Without a peep of protest from the community, the Dunedin City Commission has approved an ordinance to protect gay and transgender individuals from some forms of discrimination. Dunedin's effort is commendable and the protections are needed, but city officials should make sure they understand the limitations of their ordinance and some potential problems with its implementation.
The city's current antidiscrimination ordinance bans discrimination on the basis of race, color, religion, ancestry, sex or national origin in "places of public accommodation, resort or amusement" in the city — hotels, motels, restaurants, bars, public shelters, entertainment venues and public halls, for the most part.
Thursday night, Dunedin commissioners voted to add a ban on discrimination based on "gender identity or expression or sexual orientation." The wording is designed to protect people who are gay, transgender, transsexual or cross-dressers from being victimized by discrimination in places of public accommodation. Gulfport is the only other local government in Pinellas that has had the courage to ban discrimination against all of those individuals.
Dunedin officials should feel good about their decision and about their community's openness to all individuals. However, their ordinance does fall short in some areas.
The ordinance bans discrimination only in public accommodations, not in employment and housing — areas in which gay and transgender individuals say they frequently encounter discrimination. It has appeared from previous commission discussion that some Dunedin officials believe federal, state and county laws already ban discrimination on the basis of gender identity and sexual orientation in the areas of housing and employment. They do not.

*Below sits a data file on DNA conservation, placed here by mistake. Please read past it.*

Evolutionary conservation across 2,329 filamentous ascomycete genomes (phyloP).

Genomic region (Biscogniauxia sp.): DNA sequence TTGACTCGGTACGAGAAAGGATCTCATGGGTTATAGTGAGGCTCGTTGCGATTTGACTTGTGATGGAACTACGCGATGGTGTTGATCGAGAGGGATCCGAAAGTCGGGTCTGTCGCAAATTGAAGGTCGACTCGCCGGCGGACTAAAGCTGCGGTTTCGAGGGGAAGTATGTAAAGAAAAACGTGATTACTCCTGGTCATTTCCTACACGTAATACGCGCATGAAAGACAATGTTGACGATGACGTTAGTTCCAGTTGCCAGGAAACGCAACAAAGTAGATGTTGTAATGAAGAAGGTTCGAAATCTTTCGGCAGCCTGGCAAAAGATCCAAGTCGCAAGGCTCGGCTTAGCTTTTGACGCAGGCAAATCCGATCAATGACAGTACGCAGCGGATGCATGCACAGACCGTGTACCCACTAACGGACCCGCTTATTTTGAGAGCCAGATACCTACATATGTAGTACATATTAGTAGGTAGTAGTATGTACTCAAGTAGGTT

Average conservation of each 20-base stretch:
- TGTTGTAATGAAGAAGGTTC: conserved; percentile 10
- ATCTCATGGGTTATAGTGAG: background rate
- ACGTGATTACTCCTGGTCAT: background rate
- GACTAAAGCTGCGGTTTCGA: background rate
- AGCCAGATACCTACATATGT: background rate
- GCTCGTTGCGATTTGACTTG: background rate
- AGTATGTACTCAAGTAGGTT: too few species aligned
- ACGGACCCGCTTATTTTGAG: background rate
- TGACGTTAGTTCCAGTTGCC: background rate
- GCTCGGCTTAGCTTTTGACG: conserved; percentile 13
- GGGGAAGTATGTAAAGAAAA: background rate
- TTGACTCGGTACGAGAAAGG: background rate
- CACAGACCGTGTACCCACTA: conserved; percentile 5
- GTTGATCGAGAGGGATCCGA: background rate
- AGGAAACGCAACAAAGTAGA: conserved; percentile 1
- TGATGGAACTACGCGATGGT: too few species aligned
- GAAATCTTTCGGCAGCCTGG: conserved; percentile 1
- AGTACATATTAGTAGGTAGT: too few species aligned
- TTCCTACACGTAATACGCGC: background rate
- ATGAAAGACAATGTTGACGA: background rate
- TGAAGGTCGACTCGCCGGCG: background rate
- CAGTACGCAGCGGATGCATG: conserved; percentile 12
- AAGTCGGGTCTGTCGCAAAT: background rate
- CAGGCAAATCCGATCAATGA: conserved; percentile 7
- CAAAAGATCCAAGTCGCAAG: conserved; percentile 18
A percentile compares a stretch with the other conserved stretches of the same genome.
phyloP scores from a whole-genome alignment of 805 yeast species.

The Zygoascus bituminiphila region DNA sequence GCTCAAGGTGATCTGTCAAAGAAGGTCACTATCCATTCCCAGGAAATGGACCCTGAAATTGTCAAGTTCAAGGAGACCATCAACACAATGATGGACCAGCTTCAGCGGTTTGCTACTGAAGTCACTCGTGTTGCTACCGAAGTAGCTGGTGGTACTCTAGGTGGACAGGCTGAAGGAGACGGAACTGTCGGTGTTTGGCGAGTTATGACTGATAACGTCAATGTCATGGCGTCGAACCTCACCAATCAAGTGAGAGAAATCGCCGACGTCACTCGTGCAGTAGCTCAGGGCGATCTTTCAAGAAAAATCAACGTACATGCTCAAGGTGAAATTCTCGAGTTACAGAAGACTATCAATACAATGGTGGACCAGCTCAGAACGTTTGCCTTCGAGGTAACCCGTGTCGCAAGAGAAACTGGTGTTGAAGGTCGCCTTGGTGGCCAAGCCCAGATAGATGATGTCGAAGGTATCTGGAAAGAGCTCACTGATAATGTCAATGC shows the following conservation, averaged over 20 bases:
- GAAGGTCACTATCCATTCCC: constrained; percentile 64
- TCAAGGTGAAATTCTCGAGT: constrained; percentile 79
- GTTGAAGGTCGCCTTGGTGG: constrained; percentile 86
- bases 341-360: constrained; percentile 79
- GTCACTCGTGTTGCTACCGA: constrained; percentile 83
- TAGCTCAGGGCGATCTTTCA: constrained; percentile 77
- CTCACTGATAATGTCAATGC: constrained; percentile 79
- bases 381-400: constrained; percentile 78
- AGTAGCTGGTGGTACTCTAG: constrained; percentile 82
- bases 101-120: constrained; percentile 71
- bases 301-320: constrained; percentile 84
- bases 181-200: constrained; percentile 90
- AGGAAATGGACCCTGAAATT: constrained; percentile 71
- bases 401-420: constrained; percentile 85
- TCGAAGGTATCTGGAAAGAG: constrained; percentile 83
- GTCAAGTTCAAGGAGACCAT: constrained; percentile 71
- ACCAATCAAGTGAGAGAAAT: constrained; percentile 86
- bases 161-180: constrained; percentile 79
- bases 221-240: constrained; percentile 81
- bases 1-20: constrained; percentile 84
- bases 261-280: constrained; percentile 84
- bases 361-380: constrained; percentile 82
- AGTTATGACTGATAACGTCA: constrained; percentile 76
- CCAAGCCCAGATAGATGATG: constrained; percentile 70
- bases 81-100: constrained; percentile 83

There is no indication that any of those levels of government will offer protections to all of those individuals in the foreseeable future. Federal housing laws do not ban discrimination in housing based on a person's sexual identity or the way they express it. Pinellas County commissioners voted against including transgender individuals in a county antidiscrimination ordinance approved last year.
Dunedin's new ordinance will not prevent employers and landlords in the city from rejecting individuals as tenants or employees just because they might be gay or transgender.
Dunedin officials apparently chose to avoid banning discrimination in employment and housing for two reasons: Their current ordinance does not ban discrimination in those two areas for other groups, and they feared that setting up a system to handle complaints of discrimination in employment and housing would be too expensive.
In fact, to limit the cost of enforcing the new public accommodations rules, the city plans to use city code enforcement officers and the volunteer city Code Enforcement Board to address complaints of discrimination.
Code enforcement officers and the code board typically deal with issues such as whether a property owner's grass has gotten too long, whether a backyard shed is too close to the property line or whether a business sign violates the city code.
Investigating and ruling on discrimination issues requires a different skill set — especially when dealing with allegations of discrimination based on gender identity and sexual orientation. It is more typical for local governments that have antidiscrimination ordinances to use specially trained investigators and rely on the state's Division of Administrative Hearings to provide judges to hear cases. Dunedin officials would be wise to consult with Pinellas County's Office of Human Rights or officials with other cities that ban discrimination in public accommodations to find out how they handle investigations and hearings.
It is important to note that Dunedin managed to approve these additional protections without the controversy, recriminations and public protests that accompanied Largo's 2003 attempt to pass an antidiscrimination ordinance. Dunedin has long been known as an open-minded, inclusive community. In attempting to protect more individuals from becoming victims of discrimination, it is living up to its reputation.